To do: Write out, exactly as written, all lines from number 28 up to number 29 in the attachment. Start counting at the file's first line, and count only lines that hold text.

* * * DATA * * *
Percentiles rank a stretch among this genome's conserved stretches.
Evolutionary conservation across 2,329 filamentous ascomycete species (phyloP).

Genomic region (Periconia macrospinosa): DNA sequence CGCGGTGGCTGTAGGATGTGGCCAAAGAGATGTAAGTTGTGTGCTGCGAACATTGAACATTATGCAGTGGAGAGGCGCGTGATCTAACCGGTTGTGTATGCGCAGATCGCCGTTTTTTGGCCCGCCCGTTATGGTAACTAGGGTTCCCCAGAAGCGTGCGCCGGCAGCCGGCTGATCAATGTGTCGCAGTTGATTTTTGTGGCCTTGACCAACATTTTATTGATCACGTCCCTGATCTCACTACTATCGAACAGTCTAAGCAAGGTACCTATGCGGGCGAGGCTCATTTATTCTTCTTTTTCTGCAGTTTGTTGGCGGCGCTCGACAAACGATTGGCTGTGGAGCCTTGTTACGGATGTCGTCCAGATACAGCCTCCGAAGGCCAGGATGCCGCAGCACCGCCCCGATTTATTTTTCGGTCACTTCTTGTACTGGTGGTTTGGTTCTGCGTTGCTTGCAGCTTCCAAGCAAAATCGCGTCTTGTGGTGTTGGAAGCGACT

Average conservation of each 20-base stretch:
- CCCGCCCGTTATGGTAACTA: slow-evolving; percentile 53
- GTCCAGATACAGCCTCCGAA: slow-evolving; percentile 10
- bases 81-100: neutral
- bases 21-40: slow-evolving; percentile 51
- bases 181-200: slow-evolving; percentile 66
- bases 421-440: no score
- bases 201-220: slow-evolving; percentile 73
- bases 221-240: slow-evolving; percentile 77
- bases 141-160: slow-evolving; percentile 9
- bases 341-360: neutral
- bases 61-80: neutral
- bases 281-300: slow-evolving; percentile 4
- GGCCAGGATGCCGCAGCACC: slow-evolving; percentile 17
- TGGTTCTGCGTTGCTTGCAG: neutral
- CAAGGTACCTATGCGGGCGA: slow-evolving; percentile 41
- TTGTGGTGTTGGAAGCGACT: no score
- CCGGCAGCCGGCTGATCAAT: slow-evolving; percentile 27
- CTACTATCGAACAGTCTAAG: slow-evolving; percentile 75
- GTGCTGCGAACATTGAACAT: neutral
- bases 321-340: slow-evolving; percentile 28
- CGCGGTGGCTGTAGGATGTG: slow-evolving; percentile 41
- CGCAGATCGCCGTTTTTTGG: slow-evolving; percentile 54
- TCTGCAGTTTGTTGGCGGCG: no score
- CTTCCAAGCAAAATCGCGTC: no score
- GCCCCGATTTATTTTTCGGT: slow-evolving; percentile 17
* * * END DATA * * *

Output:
- CTTCCAAGCAAAATCGCGTC: no score
- GCCCCGATTTATTTTTCGGT: slow-evolving; percentile 17